Hebrews 11:4 “By faith Abel offered…”
      Hebrews 11:5 “By faith Enoch was translated…”
      Hebrews 11:7 “By faith Noah…moved with fear…”
      Hebrews 11:8 “By faith Abraham…obeyed…”
      Hebrews 11:9 “By faith he sojourned…”
      Hebrews 11:11 “Through faith also Sara herself received strength to conceive seed, and was delivered of a child when she was past age”
      Hebrews 11:13 “These all died in faith…”
      Hebrews 11:17 “By faith Abraham…offered up Isaac…”
      …And so on…

      As you read down through that chapter, these all had a “faith” that produced, and that they were willing to die for. That is the kind of “Faith” that Jesus was talking about. Not that it was not “Faith alone” but that it was genuine faith. Paul called it “unfeigned faith” 1 Tim 1:5 & 2 Tim 2:5. James referred to anything short of that as being “dead” (James 2:20). If a person says they have faith, their faith will either be proved or disproved by their works (James 2:18), not their words.

      Notwithstanding, Works do not make one saved. And Faith + Works does not make one saved.

      That is why Jesus said “Many will say unto me in that day Lord, Lord” (Matthew 7:22). They tried to justify themselves by their works. Thus they had a “faith” that He was their Lord, and they had “works” that they did in His name, and still they hear “I never knew you”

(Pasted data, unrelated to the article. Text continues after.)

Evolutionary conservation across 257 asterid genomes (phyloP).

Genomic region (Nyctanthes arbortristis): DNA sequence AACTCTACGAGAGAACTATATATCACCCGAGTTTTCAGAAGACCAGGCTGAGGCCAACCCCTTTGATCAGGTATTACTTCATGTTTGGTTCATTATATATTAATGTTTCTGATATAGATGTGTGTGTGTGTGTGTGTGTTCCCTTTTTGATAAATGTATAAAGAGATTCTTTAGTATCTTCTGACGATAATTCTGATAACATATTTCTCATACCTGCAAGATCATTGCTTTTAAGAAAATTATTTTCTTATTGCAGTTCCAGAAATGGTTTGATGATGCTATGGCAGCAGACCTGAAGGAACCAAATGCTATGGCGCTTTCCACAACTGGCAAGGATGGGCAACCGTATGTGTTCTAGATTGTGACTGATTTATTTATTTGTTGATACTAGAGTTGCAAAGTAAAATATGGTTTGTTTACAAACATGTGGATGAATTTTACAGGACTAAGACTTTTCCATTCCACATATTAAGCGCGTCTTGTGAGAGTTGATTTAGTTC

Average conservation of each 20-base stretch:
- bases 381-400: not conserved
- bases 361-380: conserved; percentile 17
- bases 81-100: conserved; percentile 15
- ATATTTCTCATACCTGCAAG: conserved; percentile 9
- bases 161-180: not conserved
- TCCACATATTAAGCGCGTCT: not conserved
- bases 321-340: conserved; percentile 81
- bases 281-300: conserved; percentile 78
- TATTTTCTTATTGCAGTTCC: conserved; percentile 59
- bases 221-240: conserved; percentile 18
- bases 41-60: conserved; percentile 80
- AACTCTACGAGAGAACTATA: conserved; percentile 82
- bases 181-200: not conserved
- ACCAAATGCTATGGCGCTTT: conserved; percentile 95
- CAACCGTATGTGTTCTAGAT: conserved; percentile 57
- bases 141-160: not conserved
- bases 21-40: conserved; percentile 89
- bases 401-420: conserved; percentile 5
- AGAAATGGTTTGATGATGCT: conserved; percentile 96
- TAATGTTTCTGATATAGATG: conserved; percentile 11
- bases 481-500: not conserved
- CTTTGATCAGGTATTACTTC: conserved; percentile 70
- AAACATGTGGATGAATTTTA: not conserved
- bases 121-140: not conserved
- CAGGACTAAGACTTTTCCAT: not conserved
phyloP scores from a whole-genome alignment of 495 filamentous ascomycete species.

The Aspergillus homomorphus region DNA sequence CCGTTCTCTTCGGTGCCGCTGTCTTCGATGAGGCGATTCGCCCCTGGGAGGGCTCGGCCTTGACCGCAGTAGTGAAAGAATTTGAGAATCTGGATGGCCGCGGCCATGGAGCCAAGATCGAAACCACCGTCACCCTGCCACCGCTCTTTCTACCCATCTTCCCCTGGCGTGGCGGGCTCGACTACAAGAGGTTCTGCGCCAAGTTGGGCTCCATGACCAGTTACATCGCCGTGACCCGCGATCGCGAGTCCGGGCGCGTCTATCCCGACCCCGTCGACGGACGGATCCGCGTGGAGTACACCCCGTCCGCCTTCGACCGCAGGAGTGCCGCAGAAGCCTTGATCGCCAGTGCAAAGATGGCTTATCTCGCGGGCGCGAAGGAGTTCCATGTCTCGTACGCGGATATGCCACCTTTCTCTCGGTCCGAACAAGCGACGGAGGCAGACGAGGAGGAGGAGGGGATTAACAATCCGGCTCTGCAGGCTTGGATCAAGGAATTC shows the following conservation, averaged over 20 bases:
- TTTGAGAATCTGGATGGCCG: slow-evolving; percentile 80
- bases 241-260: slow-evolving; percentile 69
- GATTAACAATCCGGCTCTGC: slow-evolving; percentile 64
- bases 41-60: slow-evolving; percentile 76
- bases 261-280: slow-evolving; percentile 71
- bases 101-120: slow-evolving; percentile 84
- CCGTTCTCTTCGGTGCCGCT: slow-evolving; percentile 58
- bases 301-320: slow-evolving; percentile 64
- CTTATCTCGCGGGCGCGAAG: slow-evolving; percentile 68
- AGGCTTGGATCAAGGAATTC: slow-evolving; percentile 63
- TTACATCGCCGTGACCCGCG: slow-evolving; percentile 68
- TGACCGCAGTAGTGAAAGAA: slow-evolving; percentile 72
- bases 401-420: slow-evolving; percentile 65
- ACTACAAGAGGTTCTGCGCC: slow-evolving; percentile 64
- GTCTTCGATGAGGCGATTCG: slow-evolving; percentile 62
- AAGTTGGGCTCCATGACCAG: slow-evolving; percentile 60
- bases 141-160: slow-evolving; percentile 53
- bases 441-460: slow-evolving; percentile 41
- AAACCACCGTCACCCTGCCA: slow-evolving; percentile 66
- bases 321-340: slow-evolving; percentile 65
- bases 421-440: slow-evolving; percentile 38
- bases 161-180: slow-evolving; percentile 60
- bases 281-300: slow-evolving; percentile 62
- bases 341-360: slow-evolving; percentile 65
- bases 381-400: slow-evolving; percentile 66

Our Faith needs to be genuine, and that means that it needs to be established upon the foundation of a love relationship with Jesus Christ. That relationship will most assuredly yield good works as its fruit, but the fruit doesn’t establish the relationship. An unfeigned faith, driven by an unfeigned love, establishes an unfeigned relationship that produces Godly and holy works.

      Thus it is by “Faith alone”, provided that that “faith” is genuine.

      • CJ

        And yes, “Repentance” is necessary, but that is not a work, it is a change of mind brought on by that same unfeigned love.

    • John Hayes

      That’s not what James said. Try again.

  • JP Grier

    Thanks Gary for a fresh reminder of what were called to do. Your nine “distractions” are so very true. It seems we all get continuously caught up in the wrong focus and need to be reeled back in.

  • Chris Garrow

    I really enjoyed how this relates to church growth. We are a growing church. Something we have been discussing in great length is how to make sure that we are properly discipling the people we are gaining. We focus on our target “new believer” on Sunday’s. The reality is that personal relationships and mature Christians stepping up and sacrificing their time, money and resources are what will make our discipleship really work. Currently, we are working out a strategy for these things based on our mission and numbers. So as we grow, we need to develop leaders who will disciple.